Why We Chose To Retire In This City After RVing For 5 Years

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Grand Canyon South Rim (Photo Credit: Carol Colborn)

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Almost immediately after our wedding ceremony, my husband and I embarked on what we thought would be a never-ending honeymoon. We had both led very career-driven lives and our hunger for travel had reached its peak. But after crisscrossing the North American continent for five years full time in an RV, visiting 49 American states, nine Canadian provinces, and six Mexican states, we decided to settle in one location every winter to begin what real retirement should be for us “sexygenarians.”

With the freedom to roam the land, indulging in a wealth of sceneries, cuisines, and customs, we forgot that we were not super-persons and that we could benefit from a team of physicians who could take care of us on a regular basis. After my husband suffered a heart attack at a Florida campground — fortunately near a heart hospital — and given my host of many smaller health issues, we realized that we had to stay put in a place for a few months to do the rounds of doctors. Besides, not getting any younger, pretty soon we realized we were going to have to wake up from the dream, cut short our honeymoon, and really retire.

Before making a firm decision, we took our RV and proceeded to stay in the most likely areas where we could try semi-retirement to get a better feel of how it would be to live there, which is vastly different from simply visiting. We were sure it would be in the South because neither of us can handle the cold. My husband’s fingers turned blue at the Grand Canyon National Park … in spring; and, for 54 years, it was summer year-round for me in the Philippines. It would probably be somewhere in Florida, southern California, or Arizona. We embarked on a serious search.

news and tips, retirement, retirement locations, retiring in the u.s., why we chose to retire in this city after rving for 5 years

The Naval Memorial Park in San Diego (Photo Credit: Carol Colborn)

Seeking A Better Tax Structure And Lower Cost Of Living

Even if San Diego is touted to have the best weather in the country all year round, it was easy to eliminate southern California. It was truly sad for me because that is where most Filipinos choose to live. Thus, there are Filipino groceries like Seafood City, countless Filipino organizations to join, and many of my former classmates, co-workers, and other colleagues from the Philippines with whom I could have regular activities. But the tax structure of the state and the consequent high cost of living are not good for retirees like us who are on fixed incomes. A case in point is the cost of gasoline: It is always highest in SOCAL. It does not make sense for retirees, especially now. Our dollars would buy so much less!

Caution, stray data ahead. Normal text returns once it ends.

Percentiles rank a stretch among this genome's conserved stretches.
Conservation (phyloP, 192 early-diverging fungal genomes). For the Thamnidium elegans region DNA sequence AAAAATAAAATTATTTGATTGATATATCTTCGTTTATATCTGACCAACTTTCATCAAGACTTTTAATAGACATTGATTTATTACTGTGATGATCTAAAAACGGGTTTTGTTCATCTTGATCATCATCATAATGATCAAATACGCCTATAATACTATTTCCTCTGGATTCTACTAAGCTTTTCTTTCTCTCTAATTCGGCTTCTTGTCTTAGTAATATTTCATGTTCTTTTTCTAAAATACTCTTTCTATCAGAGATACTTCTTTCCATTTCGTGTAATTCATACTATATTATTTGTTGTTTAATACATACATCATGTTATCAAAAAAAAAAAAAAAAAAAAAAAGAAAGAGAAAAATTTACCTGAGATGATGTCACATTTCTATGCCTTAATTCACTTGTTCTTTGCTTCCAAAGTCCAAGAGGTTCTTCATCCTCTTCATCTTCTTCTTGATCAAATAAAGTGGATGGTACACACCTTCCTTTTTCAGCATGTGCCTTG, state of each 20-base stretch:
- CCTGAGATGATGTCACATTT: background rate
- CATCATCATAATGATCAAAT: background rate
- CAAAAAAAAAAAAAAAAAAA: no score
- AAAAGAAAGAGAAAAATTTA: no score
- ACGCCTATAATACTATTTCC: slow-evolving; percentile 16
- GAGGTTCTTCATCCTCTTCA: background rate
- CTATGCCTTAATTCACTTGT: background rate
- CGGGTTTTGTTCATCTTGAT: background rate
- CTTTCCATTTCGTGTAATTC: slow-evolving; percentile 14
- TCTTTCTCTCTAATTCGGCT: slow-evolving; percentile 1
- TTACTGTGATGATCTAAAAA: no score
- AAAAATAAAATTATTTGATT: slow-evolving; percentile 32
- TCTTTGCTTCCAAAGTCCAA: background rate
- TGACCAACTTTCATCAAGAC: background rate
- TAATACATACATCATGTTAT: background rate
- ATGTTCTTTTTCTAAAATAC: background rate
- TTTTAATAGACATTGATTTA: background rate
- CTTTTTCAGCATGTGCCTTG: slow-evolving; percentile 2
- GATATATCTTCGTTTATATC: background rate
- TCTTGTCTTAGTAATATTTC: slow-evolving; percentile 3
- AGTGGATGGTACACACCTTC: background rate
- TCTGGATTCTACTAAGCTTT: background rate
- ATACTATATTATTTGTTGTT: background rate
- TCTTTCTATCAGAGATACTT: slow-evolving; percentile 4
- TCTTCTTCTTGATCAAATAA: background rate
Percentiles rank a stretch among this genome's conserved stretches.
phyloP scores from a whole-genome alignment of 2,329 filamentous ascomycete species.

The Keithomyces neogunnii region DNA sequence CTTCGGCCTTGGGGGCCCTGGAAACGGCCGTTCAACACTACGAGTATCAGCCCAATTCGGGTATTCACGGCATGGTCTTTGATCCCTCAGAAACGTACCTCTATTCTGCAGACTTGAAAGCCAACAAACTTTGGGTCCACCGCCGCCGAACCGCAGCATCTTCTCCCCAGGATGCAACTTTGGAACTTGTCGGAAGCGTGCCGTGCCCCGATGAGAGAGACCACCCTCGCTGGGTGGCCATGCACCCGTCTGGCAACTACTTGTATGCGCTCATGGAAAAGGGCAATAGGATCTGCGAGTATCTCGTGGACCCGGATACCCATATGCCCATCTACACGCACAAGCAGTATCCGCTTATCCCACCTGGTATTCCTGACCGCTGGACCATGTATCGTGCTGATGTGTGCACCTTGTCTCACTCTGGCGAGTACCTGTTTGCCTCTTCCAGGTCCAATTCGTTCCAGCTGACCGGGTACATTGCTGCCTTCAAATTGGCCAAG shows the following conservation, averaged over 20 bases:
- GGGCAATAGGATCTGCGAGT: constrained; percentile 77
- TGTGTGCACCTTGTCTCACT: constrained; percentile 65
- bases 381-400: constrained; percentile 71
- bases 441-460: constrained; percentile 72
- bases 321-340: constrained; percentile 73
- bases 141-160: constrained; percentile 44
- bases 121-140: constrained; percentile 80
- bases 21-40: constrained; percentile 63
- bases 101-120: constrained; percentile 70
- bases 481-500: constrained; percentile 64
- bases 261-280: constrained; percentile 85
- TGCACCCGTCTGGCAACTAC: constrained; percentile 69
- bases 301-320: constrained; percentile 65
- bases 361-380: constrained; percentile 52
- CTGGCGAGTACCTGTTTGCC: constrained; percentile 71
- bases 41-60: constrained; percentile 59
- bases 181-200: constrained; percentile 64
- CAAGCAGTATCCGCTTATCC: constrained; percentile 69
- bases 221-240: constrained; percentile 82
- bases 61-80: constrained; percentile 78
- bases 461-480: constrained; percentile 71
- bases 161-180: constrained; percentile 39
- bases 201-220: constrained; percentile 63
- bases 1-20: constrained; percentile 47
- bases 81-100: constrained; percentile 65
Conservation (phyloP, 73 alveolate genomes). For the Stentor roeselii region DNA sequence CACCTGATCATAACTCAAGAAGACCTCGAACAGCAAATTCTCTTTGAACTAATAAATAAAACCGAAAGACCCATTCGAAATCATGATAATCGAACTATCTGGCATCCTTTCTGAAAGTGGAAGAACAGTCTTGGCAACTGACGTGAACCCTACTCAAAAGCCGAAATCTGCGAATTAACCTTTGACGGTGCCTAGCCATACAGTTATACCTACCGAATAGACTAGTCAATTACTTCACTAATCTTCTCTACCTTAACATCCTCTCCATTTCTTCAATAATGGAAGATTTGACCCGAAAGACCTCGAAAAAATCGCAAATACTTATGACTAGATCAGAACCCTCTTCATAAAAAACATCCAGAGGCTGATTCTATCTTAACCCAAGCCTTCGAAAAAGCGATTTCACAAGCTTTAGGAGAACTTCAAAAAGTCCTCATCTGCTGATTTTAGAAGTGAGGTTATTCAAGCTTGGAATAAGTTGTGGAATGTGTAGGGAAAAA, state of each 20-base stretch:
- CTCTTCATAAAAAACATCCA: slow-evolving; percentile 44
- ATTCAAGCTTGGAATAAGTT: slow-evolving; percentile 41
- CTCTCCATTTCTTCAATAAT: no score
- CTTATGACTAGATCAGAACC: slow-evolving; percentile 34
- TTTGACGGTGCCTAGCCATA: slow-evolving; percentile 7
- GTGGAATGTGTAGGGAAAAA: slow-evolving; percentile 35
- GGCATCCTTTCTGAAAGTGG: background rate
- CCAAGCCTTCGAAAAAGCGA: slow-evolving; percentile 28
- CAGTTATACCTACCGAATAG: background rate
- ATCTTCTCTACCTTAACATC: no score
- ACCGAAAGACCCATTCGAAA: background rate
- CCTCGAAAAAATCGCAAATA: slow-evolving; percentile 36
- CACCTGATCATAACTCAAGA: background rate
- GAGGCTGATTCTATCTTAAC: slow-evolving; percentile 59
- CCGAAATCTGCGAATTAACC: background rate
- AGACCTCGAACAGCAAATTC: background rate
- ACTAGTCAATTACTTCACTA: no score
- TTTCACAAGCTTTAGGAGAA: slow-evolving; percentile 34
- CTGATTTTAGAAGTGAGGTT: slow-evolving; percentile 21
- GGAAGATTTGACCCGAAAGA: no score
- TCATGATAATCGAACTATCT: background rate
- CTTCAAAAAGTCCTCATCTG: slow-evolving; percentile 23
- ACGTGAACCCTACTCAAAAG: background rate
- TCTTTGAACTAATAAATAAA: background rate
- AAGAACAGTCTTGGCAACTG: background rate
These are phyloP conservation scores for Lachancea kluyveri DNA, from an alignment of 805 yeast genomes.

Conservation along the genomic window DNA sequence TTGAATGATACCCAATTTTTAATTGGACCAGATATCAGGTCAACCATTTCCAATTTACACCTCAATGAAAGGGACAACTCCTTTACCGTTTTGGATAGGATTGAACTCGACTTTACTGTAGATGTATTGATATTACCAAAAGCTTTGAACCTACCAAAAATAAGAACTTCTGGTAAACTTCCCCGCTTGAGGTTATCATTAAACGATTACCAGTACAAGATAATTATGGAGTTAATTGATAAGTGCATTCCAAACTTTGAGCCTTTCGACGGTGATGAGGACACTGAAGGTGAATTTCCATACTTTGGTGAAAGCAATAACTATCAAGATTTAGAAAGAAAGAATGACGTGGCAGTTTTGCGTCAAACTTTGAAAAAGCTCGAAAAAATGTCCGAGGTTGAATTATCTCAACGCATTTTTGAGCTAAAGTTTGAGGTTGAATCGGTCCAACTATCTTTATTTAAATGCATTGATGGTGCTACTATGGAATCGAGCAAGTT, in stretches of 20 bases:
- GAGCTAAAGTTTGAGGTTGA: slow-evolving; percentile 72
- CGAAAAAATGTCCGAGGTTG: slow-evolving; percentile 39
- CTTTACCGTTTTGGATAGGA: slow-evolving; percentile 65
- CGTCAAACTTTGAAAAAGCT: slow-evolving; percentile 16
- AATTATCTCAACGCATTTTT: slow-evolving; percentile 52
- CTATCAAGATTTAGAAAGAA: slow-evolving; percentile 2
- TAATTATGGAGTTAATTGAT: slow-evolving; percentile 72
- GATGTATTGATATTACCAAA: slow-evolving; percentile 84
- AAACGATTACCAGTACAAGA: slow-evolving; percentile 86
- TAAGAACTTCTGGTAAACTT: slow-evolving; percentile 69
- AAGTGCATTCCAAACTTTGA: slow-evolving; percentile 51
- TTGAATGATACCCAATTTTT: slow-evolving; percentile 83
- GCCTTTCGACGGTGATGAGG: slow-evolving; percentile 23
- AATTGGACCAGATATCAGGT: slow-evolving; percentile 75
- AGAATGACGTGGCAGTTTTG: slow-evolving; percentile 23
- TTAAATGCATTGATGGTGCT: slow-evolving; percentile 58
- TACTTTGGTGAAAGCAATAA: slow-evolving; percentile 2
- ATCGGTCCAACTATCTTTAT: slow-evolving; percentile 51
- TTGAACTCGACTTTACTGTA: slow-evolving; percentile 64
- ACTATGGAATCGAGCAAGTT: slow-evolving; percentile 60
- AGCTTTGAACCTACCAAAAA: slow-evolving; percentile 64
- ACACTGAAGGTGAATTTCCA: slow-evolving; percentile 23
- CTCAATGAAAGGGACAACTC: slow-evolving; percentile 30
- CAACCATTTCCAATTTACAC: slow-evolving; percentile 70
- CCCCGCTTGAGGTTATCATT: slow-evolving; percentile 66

news and tips, retirement, retirement locations, retiring in the u.s., why we chose to retire in this city after rving for 5 years

Tovrea Castle in Phoenix (Photo Credit: Carol Colborn)

To Be Nearer Our Children

We turned our attention to Florida, which fit the bill better. The tax structure is good. And there are so many ready-made retirement havens for people like us. As a matter of fact, we thought we would be buying a property at The Villages, often cited as the best retirement “city” in the whole country. We had made it a point to stay in Florida many months of the previous five years we did RVing. We loved the climate there — it’s hot and humid as it is in the Philippines. But, alas, Florida is so far from where our children live. Road trips to visit any of them would never be practical, and plane flights would all end up being more expensive in the long run. Such factors might’ve prevented us from visiting them more often or, worse, discourage them from visiting us!

So we zeroed in on Arizona, where a road trip to San Francisco, California — where my eldest daughter lives — would take just 12 hours. Driving to Denver, Colorado — which my husband’s daughter calls home — would be almost the same. And Boise, Idaho — where his eldest and only son lives — would be longer by just an hour and a half. So we took our RV to spend three weeks each in Flagstaff, Phoenix, Tucson, and Yuma, Arizona’s candidate cities.

news and tips, retirement, retirement locations, retiring in the u.s., why we chose to retire in this city after rving for 5 years

Chapel of the Holy Cross in Sedona (Photo Credit: Carol Colborn)

A Warmer Climate

Grand Canyon National Park is only one and a half hours away from Flagstaff; only 45 minutes separates it from Sedona, that magical city of red rocks; and there are many other national monuments and state parks around the city: Walnut Canyon, Wupatki, Sunset Crater, Tuzigoot, and Montezuma, to name a few. Yes, it’s Arizona’s prettiest corner. If we lived there, we would be visited by a lot of friends and family. And yet, it proved too cold for me and my husband since Flagstaff is in the northern part of the state at elevations of almost 7,000 feet. After three pleasant summer weeks, this Arizona city was nonetheless eliminated.